In a ruling handed down late on Tuesday, the Strasbourg-based court said the late Ashot Harutiunian had been humiliated by prosecutors during his trial and denied adequate medical assistance during his imprisonment.
Harutiunian suffered from several serious illness and died of a second heart attack in the Kosh prison in central Armenia at the age of 57 in January 2009. He was arrested in May 2003 and subsequently sentenced to seven years in prison on charges of defrauding a business partner. He insisted on his innocence throughout his trial.
In a September 2004 lawsuit filed to the European Court, Harutiunian protested the fact that he was kept in a metal cage during the trial and accused law-enforcement authorities of not allowing him to undergo urgent surgery recommended by doctors at a prison hospital in Yerevan. He claimed that prison authorities ignored his requests for medical assistance, medication and a special diet.
Harutiunian was not transferred to the prison hospital even after suffering the first heart attack in July 2004.
In its written objections submitted to the court, the Armenian government insisted that the businessman always had access to a doctor and received treatment whenever requested. It said he was hospitalized and had surgery for an intestinal ulcer in June 2003.
The court countered, however, that there are no medical records proving that such operation was actually ever carried out. “Nor did the applicant’s medical file contain a single record of any check-up by or assistance from the detention facility’s medical staff between 29 August 2003 and 13 August 2004,” it said in the ruling.
Armenia -- European Court of Human Rights, undated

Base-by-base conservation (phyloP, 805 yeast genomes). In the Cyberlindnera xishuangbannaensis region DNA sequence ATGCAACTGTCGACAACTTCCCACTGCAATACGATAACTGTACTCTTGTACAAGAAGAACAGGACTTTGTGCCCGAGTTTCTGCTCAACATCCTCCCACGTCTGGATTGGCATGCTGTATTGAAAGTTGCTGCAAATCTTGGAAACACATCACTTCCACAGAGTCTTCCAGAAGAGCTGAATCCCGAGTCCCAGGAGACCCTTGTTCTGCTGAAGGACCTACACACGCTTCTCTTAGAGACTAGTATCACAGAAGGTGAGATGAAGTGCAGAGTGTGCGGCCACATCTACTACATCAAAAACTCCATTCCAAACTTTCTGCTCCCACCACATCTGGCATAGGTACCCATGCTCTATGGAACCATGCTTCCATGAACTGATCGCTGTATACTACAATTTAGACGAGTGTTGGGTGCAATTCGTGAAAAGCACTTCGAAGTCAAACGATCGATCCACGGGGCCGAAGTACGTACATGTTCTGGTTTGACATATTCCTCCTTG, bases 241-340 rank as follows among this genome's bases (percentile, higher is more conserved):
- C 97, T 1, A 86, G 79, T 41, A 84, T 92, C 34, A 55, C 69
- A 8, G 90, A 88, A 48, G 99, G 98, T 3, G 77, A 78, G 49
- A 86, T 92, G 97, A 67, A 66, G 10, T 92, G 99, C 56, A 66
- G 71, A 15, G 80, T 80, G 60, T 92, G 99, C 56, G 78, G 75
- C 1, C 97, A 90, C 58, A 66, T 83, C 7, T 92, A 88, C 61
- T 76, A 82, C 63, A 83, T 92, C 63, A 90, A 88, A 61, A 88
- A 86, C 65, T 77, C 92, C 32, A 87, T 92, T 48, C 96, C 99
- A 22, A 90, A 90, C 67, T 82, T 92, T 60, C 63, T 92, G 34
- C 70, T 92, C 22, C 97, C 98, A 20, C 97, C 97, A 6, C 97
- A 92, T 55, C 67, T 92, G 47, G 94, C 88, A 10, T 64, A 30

The court also ruled that Harutiunian should not have been caged and thereby “humiliated” in the courtroom. “Nothing in the applicant’s behavior or personality could have justified such a security measure: he had no previous convictions, no record of violent behavior,” it said.
The court concluded that on both counts the Armenian authorities violated Article 3 of the European Convention on Human Rights which prohibits “inhuman or degrading treatment” of criminal suspects.
The late convict briefly regained freedom when a state commission dominated by senior law-enforcement officials on parole for good behavior in early 2007. However, an Armenian court promptly quashed the decision after an appeal from state prosecutors.
Harutiunian’s lawyer, Hayk Alumian, claimed on Wednesday that Prosecutor-General Aghvan Hovsepian personally made sure that his client is sent back to jail because of having close ties with another businessman allegedly defrauded by Harutiunian. “There was a direct intent to further exacerbate that person’s suffering,” Alumian told RFE/RL’s Armenian service.
The European Court fine, which must now be paid to the plaintiff’s daughter, is a further blow to the credibility of Armenia’s reputedly corrupt law-enforcement, judicial and penitentiary systems. The Strasbourg tribunal had already slapped hefty fines on Yerevan in over a dozen cases filed by Armenian citizens in the past.
Alumian predicted that its latest ruling will also not curb the scale of human rights abuses in the country. “When state officials in Armenia violate provisions of the European Convention on Human Rights, they know that even if we win a case against them at the European Court they will not be held accountable,” he said. “Officials may stop committing so many violations only if they know that they can bear financial and other responsibility as a result of European Court rulings.”